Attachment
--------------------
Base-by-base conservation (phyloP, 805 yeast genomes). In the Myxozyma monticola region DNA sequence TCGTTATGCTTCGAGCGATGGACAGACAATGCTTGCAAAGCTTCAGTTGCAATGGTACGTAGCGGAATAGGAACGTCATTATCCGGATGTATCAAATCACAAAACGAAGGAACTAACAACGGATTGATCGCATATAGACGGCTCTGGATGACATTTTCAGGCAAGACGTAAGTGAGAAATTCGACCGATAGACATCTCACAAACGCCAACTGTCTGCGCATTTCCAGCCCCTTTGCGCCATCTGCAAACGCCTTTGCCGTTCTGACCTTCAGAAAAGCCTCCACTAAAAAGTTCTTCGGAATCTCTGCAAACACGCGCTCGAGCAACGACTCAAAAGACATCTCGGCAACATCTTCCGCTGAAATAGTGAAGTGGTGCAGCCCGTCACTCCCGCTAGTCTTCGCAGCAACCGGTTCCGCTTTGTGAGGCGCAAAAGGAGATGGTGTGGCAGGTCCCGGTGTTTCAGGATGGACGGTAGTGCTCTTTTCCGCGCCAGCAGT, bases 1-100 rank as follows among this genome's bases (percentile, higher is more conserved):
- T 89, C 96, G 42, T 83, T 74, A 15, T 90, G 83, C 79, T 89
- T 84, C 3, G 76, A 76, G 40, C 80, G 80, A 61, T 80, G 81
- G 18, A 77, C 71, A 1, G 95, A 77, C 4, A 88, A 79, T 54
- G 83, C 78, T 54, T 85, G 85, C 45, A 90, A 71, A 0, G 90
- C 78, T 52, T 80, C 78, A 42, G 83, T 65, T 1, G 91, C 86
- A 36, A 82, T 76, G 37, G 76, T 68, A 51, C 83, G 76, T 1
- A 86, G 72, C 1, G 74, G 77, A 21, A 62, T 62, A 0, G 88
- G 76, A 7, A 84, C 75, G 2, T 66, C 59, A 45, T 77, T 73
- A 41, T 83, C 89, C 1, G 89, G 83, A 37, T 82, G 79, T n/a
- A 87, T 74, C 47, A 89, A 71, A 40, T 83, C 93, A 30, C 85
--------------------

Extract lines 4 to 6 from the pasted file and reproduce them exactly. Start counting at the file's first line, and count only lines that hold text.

- G 18, A 77, C 71, A 1, G 95, A 77, C 4, A 88, A 79, T 54
- G 83, C 78, T 54, T 85, G 85, C 45, A 90, A 71, A 0, G 90
- C 78, T 52, T 80, C 78, A 42, G 83, T 65, T 1, G 91, C 86